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BRISBANE FILM FEST CLOSES - ALIVE AND KICKING

Our man on the spot, DAVID EDWARDS, does a diagnostic scan of this year’s just-concluded event – and pronounces it healthy.

The curtain has been drawn and the lights have dimmed on the Brisbane International Film Festival for 1998. Traditionally at this stage, someone will conduct what is usually referred to as a post-mortem. However, all the indications from this year's fest is that BIFF is well and truly alive and kicking; so I think a "post-mortem" is entirely inappropriate.

I would prefer to conduct a diagnostic scan, to see what is making the event tick. Having switched on the scanner and run it over, this is what I see.

The Brain - The minds behind the concept. These include all the Pacific Film and Television Commission staff who contributed; but particularly to the Festival manager, Gary Ellis and artistic director Anne Demy-Geroe. Between them, these two have brought it together into an almost seamless and cohesive whole.

The Arms - The staff. The daily grind of the fest was handled by a team made up largely of dedicated volunteers who, through a month and a half of promoting and running the fest handled most of the million and one minor and major crises superbly, so that BIFF '98 was the smoothest ever.

The Backbone - The films. A film festival needs a strong line-up and BIFF's 1998 selection was arguably the best in the seven year history of the event, and was a credit to the work of Anne Demy-Geroe in particular. From crowd-pleasing comedies to the most daring experimental work, patrons were hard-pressed not to find something they wanted to see.

The Lungs - The sponsors and guests. These people breathed life into BIFF 1998. The support of sponsors, including the Queensland Government, is essential to the success of the festival as a cultural landmark in this State; while guests provide an insight into the works shown which distinguishes the festival from other film experiences. This year's guests included Chauvel Award winner, the distinguished Rolf de Heer, the underrated John Ruane and George Del Hoyo (Dead Letter Office), the delightful Nadia Tass and David Parker (Amy), the entertaining Masato Harada (Bounce), the wild man Terry Keefe (Slaves of Hollywood), the urbane James Bogle (In the Winter Dark), the psychological Robert Carter (The Sugar Factory) and the dynamic duo Bob Gosse and Robin Tunney (Niagara, Niagara).

The Heart - The audience. 1998 was another great year for BIFF, with overall audience numbers up 23% on 1997. But more importantly than mere numbers and dollars, the 1998 event showed conclusively that Brisbane wants (should that be "needs") a film festival in this city and is prepared to support it. This is vital not only to the future success of BIFF, but also to PFTC's goal of broadening and promoting film culture in Queensland.

Overall, the Brisbane International Film Festival seems to be in good health. It is still growing and the only danger on the horizon is that it may become too big and lose the magic of being an intimate yet challenging event.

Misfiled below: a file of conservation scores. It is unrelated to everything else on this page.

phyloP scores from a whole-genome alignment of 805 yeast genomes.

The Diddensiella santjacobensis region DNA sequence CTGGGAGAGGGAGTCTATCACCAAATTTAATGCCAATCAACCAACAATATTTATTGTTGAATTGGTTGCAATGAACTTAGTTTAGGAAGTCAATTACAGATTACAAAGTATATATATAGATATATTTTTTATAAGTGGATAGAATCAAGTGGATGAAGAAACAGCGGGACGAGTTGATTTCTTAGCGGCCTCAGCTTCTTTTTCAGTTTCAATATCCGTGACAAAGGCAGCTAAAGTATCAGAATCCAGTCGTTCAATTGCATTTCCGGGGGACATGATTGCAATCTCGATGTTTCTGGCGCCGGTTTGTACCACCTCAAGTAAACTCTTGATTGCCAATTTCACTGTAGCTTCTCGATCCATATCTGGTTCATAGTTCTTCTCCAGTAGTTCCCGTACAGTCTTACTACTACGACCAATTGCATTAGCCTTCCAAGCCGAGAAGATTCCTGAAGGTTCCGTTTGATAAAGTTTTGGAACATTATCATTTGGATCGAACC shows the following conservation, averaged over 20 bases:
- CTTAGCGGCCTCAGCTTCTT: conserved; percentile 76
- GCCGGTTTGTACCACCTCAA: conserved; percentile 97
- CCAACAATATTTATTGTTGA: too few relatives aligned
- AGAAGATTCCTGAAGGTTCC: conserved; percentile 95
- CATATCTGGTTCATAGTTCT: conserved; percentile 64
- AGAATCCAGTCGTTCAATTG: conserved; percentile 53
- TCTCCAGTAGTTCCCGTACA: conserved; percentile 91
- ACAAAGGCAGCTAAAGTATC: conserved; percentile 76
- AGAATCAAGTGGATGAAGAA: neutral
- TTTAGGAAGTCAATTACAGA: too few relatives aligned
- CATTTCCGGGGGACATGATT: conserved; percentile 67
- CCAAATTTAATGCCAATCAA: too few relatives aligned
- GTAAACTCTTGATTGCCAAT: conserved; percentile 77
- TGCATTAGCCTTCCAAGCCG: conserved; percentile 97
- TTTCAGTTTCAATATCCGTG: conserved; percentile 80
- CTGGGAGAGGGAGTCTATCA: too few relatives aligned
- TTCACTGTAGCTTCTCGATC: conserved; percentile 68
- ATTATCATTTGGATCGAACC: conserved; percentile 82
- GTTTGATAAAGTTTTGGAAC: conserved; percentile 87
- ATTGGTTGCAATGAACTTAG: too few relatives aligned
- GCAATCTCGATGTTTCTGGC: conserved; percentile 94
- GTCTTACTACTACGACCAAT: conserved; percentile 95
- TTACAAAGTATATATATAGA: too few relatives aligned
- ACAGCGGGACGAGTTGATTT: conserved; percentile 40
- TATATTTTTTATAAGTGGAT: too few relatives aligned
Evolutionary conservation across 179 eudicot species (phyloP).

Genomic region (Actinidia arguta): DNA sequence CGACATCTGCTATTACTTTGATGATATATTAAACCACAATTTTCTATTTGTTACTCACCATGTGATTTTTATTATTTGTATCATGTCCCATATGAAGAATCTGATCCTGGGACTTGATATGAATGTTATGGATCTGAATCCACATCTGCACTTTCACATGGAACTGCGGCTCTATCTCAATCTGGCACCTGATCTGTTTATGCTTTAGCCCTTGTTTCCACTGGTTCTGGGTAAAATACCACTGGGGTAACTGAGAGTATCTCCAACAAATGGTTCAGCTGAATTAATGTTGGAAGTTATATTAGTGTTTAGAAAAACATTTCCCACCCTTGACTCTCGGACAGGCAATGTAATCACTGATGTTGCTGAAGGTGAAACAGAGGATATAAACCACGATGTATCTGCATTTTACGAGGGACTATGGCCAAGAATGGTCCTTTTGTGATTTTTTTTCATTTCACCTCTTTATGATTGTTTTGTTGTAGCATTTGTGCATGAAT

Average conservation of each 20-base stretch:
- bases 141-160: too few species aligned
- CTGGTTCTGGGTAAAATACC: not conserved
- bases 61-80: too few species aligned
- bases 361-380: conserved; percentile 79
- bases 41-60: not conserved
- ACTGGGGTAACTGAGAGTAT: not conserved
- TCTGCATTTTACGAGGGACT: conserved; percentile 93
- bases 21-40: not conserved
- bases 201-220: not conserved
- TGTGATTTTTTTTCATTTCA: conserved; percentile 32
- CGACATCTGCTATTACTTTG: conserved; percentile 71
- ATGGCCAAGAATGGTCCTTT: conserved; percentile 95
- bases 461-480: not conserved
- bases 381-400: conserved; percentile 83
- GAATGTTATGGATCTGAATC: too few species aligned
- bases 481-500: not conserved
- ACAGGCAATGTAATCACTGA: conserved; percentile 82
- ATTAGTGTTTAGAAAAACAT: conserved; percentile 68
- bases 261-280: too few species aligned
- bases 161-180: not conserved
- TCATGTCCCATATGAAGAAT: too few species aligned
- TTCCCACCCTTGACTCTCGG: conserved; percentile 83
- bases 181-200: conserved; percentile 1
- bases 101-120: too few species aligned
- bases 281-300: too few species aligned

But whatever analysis you make of the event itself, a film festival is essentially about the films shown. While BIFF presents the unique Chauvel Award for distinguished contribution to Australian feature filmmaking, no awards are presented for individual films. There is an audience vote and in a great boost for Australian film this year's most popular film was Nadia Tass' Amy, closely followed by Rolf de Heer's Dance Me to My Song.

July, 1998

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As there are no awards as such in the style of Cannes or Venice, David Edwards has put together a list of entirely personal (and partially tongue-in-cheek) awards for films shown at BIFF 1998:

* THE OMIGOD! AWARD for approaching perfection in filmmaking - The astonishing HANA-BI (Japan) from Takeshi Kitano (Beat Takeshi).

* THE AL GRASBY AWARD for depiction of multiculturalism - John Ruane's moving DEAD LETTER OFFICE (Australia).

* THE STONEWALL AWARD for treatment of homosexuality in a "conventional" film - Wong Kar-Wai's rewarding HAPPY TOGETHER (Hong Kong).

* THE NOAM CHOMSKY AWARD for incisive commentary on contemporary society - HENRY FOOL (US) from the always amazing Hal Hartley.

* THE DAVID LYNCH AWARD for screwing with people's minds - Open Your Eyes (Spain) by Alejandro Amenabar.

* THE CAMILLE PAGLIA AWARD for films dealing with feminist issues - The audacious BOUNCE (Japan) directed by Masato Harada.

* THE HARVEY KEITEL AWARD for depiction of violence - Alexei Balabanov's uncompromising look at the "new" Russia in THE BROTHER (Russia).

* THE CAPPUCCINO AWARD for a frothy romantic comedy with a kick in it - Wolfgang Becker's LIFE IS ALL YOU GET (Germany).

* THE SOUFFLE AWARD for pure entertainment - The witty ABOVE FREEZING (US) from first-timer Frank Todaro.

*THE GODOT AWARD - (A word of explanation: this award takes its name from a famous review of the play Waiting for Godot which consisted of one sentence "Nothing happened - twice.")PAINTED ANGELS (UK) by Jon Sanders.

* THE CHE GUEVARA AWARD for absolute low-budget guerrilla filmmaking - Terry Keefe's look at the movie industry food chain SLAVES OF HOLLYWOOD(US).

* THE UNDERDOG AWARD for unlikely heroes - Worthy Chauvel Award recipient Rolf de Heer and the incredible Heather Rose combine to surprise in DANCE ME TO MY SONG (Australia).

* THE ERROL MORRIS AWARD for excellence in a documentary - Errol Morris for the marvellous FAST, CHEAP AND OUT OF CONTROL (US).

* THE JEAN-LUC GODARD AWARD for experimentation in film - The intriguing TRAIN OF SHADOWS (Spain) by Jose Luis Guerin.

* THE I'M NOT CRAZY AWARD for depiction of a misunderstood disorder - Bob Gosse's festival closer, NIAGARA, NIAGARA (US).

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